December 18, 2008

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Video conversion gift guide
Make studio and home movies digital

By John “jaQ” Andrews  jandrews@hippopress.com

Got tapes? Even the DVD format is starting to show its age, so if an entertainment center is stocked with VHS cassettes, it might need some upgrading. There are dual-deck components with both VCRs and DVD recorders, but where’s the fun in that?

Just as in audio conversion, Ion (www.ionaudio.com) provides what jargon-loving business execs like to call a “turnkey solution.” The VCR 2 PC has a USB connection to provide an easy link between VHS tapes and the digital video format of your choice — MPEG, YouTube, DVD, whatever. The included EZ VHS converter software just prompts you to hit record on your computer screen, press play on the VCR 2 PC and let the conversion begin.

The VCR 2 PC also has regular composite input and output jacks, so you can use it as a regular VHS tape player (though not as a recorder) with your TV, and you can connect other video sources through it to record onto your PC. The audio connection is mono only, though, so any stereo sound will be automatically mixed down. The whole shebang retails for $200.

Of course, most folks with a VHS library already have a VCR. You can hook it up to your PC with any number of adapters. They come in both internal and external varieties, though for novices and laptop owners the external ones will probably be your choice. Early models tended to come in USB and FireWire versions, while nowadays the much faster and more common USB 2.0 interface is dominant.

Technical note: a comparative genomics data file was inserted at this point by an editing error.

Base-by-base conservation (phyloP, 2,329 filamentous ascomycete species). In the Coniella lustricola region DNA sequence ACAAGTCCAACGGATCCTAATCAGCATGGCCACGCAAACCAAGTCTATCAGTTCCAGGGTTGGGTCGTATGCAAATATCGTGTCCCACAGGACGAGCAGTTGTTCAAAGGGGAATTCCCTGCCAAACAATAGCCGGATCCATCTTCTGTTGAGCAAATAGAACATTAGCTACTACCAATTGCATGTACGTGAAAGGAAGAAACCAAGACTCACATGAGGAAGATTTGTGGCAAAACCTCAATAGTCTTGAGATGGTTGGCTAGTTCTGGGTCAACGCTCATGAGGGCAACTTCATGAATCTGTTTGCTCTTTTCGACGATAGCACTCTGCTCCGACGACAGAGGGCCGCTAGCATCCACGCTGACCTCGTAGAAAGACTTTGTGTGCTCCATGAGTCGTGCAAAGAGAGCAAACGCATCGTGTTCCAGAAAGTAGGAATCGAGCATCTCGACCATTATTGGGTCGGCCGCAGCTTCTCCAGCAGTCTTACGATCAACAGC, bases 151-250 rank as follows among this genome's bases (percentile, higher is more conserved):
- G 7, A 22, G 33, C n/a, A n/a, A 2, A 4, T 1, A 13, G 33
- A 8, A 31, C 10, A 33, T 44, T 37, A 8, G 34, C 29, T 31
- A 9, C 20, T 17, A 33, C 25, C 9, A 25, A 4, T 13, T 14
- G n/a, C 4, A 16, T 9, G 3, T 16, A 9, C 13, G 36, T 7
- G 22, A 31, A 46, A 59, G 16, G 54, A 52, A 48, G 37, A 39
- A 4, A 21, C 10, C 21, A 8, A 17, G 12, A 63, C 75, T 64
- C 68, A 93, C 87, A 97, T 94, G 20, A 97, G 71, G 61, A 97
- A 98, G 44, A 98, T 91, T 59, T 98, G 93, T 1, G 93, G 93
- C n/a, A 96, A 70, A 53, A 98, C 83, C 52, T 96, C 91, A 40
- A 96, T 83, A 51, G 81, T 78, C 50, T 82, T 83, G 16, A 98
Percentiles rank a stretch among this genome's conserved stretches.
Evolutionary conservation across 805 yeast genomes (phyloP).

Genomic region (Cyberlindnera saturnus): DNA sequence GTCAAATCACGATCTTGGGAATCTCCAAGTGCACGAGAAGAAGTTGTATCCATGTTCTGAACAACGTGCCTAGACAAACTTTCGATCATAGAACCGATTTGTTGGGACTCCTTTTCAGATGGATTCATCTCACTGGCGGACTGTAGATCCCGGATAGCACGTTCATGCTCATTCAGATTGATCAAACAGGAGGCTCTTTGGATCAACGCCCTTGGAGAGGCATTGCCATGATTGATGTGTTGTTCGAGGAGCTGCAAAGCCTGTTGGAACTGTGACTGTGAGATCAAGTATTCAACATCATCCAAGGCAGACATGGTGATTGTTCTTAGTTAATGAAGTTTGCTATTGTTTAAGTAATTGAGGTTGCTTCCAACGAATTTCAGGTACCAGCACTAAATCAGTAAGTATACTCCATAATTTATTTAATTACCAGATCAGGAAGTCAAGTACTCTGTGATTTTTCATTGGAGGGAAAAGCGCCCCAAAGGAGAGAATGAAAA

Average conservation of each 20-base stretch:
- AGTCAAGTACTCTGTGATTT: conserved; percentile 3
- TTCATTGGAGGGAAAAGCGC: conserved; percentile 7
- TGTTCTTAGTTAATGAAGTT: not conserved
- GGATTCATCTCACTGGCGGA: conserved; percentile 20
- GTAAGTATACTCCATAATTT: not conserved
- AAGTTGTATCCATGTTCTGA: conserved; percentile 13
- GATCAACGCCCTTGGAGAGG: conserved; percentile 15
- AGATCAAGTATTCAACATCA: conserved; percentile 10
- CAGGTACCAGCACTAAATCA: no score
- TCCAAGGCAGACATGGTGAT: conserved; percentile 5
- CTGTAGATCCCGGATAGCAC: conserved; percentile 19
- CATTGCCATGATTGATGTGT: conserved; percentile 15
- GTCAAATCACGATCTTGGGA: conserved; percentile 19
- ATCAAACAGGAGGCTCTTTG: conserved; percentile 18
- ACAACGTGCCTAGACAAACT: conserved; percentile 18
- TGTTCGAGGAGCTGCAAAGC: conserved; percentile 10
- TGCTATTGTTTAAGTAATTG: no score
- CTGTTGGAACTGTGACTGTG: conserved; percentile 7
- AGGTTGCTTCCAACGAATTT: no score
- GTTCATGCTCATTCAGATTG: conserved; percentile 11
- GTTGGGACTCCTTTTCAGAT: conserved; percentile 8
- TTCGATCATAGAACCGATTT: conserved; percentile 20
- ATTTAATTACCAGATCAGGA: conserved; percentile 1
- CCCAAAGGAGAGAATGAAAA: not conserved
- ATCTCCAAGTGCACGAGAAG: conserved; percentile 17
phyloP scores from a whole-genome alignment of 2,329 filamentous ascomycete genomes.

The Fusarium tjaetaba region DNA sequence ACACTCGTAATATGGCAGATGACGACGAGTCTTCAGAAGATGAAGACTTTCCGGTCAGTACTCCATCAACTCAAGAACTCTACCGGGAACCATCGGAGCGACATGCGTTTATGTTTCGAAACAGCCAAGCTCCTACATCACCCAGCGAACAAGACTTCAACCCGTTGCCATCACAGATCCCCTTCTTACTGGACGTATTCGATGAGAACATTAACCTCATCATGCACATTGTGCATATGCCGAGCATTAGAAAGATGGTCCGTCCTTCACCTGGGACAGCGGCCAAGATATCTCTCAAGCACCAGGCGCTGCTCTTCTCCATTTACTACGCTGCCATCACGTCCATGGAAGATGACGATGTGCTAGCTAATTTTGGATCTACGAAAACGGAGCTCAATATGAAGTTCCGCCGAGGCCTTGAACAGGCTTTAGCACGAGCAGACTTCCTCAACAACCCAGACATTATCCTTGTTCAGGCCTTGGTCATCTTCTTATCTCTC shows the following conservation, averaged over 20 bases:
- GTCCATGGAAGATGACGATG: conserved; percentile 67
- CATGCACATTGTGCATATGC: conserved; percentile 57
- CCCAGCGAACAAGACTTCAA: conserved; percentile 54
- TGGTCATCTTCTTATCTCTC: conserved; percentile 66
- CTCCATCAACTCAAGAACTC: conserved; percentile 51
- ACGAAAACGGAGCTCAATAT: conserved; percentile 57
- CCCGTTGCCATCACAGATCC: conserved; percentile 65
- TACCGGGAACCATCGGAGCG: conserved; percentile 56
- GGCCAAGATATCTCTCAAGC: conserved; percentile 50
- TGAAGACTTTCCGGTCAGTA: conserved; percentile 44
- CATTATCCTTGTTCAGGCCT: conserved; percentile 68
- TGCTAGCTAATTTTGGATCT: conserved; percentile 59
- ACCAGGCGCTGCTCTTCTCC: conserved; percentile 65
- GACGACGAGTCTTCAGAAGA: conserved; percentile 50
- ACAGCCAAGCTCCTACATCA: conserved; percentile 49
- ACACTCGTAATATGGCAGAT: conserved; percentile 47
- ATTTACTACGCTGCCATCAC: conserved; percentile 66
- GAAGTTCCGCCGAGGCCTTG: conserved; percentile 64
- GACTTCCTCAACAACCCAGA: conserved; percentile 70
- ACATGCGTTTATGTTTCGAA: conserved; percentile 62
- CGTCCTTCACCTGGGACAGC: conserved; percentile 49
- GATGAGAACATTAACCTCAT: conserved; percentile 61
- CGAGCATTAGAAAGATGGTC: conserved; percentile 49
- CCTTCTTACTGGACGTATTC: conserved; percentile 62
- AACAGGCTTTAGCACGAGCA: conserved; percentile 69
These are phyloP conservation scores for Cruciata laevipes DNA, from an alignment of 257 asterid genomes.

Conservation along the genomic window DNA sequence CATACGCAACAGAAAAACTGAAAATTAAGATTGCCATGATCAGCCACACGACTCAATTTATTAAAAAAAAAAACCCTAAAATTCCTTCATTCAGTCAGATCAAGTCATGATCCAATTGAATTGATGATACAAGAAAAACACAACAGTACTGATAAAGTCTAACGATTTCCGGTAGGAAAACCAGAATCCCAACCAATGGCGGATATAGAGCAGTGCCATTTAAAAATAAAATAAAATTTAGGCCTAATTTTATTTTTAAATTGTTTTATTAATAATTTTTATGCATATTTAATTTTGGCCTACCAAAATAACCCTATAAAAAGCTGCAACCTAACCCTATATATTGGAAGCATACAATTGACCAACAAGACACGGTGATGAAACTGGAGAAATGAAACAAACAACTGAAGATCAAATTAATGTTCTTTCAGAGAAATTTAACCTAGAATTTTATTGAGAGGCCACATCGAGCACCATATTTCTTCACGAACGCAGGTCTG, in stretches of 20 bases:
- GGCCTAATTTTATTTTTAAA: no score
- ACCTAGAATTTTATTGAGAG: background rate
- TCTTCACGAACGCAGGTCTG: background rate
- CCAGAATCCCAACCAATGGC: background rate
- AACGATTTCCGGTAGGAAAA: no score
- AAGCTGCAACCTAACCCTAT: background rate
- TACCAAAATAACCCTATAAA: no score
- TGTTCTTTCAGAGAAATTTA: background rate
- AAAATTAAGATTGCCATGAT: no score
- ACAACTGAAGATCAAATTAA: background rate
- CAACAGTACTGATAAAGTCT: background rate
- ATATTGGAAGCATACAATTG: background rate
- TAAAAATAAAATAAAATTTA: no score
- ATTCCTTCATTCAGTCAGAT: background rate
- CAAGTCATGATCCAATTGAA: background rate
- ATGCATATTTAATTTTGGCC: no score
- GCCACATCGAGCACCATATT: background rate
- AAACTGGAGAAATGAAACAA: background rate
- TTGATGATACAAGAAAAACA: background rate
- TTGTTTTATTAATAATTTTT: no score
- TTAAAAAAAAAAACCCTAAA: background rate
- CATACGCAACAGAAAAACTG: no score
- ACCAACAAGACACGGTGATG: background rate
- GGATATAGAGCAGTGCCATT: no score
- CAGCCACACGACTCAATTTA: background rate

For about $40, you can try the KWorld Xpert DVD Maker or the ADS Tech Video Xpress. Both include composite and S-video inputs as well as software to edit your newly imported video and burn it to DVD or video CD. The KWorld Expert can also output audio and video.

The ADS DVDXPRESS DX2 costs twice as much, but instead of being just an interface to your PC’s processing power, it does the video encoding itself. That keeps your computer from being bogged down with this demanding task.

At $100 is the Pinnacle Video Transfer device, which doesn’t require a PC at all. Inputs are again composite and S-video, while the USB output encodes H.264 MPEG-4 video directly to any USB flash memory or hard drive, or even iPod or Sony Playstation Portable. Pinnacle also offers the Dazzle Video Creator Plus for transferring video to a computer.

It’s important to note that all these products are advertised for use with home videos, not commercial videotapes. It’s perfectly legal to copy a movie you bought into another format for your own use, but copy protection measures can thwart even that purpose. Tapes with their copy tab removed are easy enough to restore, but some tapes actually send a protection signal that most DVD recorders will honor. So make sure your VCR still works for all your old movies.